ADVISORY: Yard Waste
The City is experiencing more than double the volume in yard waste that is normal for this time of year and that curbside yard waste collection will continue today. Please do not set out any additional yard waste if your area has already been serviced. Please understand that the excess amounts of yard waste and trash are putting a strain on already heavy collection due to the number of people at home, right now.
Yard waste is the organic waste generated by yard and lawn care and includes leaves, grass trimmings, brush, wood chips, and shrub and tree trimmings.
Yard waste does not include stumps, whole trees, large branches or limbs or clean-up from storm damage. Removal of trees that are trimmed or cut down by landscapers or tree services are the responsibility of the resident or property owner and will not be collected by the City.
Yard Waste in plastic bags or City carts and bins will not be collected.
For more information: Call the Trashline on (703) 257-8252
MYTH: If you cut your grass very short, you will not have to mow as often.
If you give your lawn a super-short haircut, you’re actually injuring it. Short blades of grass plants have a hard time producing the nutrients the plants need to survive. They can’t shade the soil properly, which leads to increased evaporation and eventually to brown patches of dead grass. Cutting the grass too short also makes your lawn vulnerable to opportunistic weeds.
The rule of thumb for mowing is to never cut off more than one-third of a blade of grass. Therefore, set your mower to 3 ½ inches when your grass is 5 inches long. You’ll definitely need to mow more frequently in the growing season, but your healthy lawn will resist weeds, tolerate drought, and look terrific.
Grasscycling is simply leaving grass clippings on your lawn so that the nutrients will be returned to the soil when the clippings decompose. The grass is organic matter that recycles back into the turf as part of a natural process. The nutrients in the grass “feed” the soil and encourage the growth of beneficial organisms – including earthworms, which are extremely valuable to the health of lawns and gardens. In addition to being lush and beautiful, healthy lawns are resistant to insects and disease.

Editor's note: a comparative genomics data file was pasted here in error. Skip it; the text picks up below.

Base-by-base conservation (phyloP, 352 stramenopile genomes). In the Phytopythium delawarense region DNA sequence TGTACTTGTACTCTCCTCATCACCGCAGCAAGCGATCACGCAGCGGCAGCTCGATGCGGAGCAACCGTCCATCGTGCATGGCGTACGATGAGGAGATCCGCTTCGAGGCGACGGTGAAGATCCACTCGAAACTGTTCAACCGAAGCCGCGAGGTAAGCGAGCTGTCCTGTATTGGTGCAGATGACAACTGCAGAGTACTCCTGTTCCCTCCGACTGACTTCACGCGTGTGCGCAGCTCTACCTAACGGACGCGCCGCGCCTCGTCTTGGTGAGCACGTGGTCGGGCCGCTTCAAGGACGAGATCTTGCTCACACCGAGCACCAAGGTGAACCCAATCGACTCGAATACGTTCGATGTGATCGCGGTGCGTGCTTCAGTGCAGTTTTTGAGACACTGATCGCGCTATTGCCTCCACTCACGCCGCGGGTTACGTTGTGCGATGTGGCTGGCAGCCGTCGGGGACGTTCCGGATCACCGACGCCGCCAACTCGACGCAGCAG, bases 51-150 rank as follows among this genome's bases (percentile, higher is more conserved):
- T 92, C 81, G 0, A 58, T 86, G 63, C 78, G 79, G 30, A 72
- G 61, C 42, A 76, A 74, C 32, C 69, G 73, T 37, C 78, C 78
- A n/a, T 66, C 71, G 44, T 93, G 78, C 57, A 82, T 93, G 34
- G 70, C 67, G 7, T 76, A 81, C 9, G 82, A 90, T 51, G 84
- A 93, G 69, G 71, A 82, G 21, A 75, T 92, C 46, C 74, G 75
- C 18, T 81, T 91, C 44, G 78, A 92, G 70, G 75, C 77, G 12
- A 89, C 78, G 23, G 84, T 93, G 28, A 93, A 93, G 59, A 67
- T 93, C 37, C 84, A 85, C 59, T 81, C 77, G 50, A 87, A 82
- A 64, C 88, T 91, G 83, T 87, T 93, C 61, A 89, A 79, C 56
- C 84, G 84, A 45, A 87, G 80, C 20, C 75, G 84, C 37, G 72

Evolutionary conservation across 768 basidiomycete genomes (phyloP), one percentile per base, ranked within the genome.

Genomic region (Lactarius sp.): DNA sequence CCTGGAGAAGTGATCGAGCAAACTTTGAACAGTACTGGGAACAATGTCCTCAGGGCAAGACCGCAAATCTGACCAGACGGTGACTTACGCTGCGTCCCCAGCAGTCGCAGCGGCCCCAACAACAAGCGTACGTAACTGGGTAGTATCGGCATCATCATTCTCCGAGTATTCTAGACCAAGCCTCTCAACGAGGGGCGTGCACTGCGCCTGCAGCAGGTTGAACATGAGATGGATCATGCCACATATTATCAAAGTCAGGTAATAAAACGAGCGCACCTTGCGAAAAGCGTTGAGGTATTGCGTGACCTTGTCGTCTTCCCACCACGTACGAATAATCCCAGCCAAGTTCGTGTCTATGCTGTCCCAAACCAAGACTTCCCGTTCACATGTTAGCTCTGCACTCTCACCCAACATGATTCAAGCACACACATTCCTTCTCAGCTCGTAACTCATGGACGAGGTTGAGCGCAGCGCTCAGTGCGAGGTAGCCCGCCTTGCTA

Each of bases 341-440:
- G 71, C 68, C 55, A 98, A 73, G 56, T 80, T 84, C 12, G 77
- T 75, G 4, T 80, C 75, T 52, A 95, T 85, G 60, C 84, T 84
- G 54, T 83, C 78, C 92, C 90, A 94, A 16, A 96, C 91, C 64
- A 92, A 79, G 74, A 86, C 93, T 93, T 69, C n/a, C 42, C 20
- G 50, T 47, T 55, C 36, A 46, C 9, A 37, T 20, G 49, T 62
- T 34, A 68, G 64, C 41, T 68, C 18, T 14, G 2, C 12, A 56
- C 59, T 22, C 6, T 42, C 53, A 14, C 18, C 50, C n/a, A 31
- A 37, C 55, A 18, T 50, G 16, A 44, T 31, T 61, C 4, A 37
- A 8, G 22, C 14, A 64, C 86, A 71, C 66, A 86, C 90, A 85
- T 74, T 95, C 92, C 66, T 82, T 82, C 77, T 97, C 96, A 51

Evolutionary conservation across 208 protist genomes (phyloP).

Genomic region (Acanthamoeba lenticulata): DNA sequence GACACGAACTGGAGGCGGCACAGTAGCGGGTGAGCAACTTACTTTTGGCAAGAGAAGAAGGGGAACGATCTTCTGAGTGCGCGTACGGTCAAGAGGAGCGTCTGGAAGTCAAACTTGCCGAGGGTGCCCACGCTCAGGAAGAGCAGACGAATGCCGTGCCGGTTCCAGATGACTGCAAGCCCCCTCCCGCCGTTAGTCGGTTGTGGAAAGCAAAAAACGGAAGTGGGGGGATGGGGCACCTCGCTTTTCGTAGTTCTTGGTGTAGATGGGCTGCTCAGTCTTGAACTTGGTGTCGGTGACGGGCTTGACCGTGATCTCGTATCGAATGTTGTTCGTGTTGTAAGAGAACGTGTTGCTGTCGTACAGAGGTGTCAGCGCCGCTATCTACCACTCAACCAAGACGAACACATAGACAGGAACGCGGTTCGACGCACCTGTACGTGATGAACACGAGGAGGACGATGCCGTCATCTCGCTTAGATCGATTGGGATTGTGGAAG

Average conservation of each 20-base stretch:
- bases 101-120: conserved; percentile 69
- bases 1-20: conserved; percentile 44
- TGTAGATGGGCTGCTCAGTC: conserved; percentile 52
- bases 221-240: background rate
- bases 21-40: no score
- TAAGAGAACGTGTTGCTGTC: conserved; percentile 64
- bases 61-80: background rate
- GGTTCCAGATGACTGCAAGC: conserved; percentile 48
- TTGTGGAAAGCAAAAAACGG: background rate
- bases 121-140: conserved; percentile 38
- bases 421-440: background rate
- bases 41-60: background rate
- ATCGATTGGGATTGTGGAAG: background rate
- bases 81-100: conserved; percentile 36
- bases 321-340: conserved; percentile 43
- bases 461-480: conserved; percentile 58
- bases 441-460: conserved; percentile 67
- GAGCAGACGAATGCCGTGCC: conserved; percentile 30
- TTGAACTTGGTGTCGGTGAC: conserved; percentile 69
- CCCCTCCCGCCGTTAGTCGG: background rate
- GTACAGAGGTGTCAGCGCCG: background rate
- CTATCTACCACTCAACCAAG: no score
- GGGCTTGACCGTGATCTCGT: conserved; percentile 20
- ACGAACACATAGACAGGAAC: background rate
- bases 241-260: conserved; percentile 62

During the growing season, a lawn of 1,000 square feet can produce as much as 200 to 500 pounds of clippings!
In the City of Manassas, we collect over 2,000 tons of yard waste in a year.
Grass clippings break down in anywhere from seven to 14 days. During this process, moisture and nutrients are re-released back to the soil. The clippings actually perform the role of a top-dressing fertilizer. All the beneficial microbes in the soil flourish because of the nutrient-rich cycle of decomposition. The soil structure is improved and root growth is optimized, thus leading to a healthy lawn. This in turn can keep your lawn green and resilient through a dry summer, while also encouraging a better lawn in the fall.
For best results, follow good mowing practices and mow the lawn frequently enough so that no more than one-third of the length of grass is removed in any one mowing. Your mower blades should always be sharp and the grass should ideally be cut when the surface is dry.
If there are times when the grass has grown too much or too quickly, then rake the clippings and spread the excess clippings around vegetables or flowers. This will help inhibit weed growth while also retaining moisture. You might also want to add extra clippings to your compost pile, but keep in mind that the composting pile should never contain more than one-third of grass clippings.
So … relax and grasscycle!